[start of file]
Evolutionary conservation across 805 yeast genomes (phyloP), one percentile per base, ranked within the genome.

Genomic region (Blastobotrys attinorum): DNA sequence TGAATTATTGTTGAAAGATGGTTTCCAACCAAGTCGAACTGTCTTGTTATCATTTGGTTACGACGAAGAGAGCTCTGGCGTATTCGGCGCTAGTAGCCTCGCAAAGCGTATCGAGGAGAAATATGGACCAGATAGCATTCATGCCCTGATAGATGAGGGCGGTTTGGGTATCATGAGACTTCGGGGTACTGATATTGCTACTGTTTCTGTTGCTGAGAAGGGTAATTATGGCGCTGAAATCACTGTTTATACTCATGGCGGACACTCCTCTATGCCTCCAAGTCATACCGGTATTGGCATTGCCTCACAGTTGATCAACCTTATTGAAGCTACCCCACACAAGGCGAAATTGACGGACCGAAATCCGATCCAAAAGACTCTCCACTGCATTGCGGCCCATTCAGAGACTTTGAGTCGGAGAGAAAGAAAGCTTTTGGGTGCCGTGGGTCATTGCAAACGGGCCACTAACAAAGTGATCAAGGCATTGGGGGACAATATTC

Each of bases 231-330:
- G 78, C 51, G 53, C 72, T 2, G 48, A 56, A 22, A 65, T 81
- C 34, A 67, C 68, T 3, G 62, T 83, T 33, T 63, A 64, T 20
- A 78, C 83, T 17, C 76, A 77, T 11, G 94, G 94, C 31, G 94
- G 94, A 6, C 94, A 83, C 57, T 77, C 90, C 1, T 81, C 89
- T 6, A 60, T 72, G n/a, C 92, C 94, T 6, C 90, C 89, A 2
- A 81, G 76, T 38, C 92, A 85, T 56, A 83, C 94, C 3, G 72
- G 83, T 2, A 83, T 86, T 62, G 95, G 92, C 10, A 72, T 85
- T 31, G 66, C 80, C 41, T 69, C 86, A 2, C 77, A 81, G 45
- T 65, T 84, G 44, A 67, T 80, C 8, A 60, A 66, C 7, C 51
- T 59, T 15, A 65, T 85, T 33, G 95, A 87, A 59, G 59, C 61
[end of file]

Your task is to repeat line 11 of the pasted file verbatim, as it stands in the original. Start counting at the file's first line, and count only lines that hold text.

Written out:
- T 31, G 66, C 80, C 41, T 69, C 86, A 2, C 77, A 81, G 45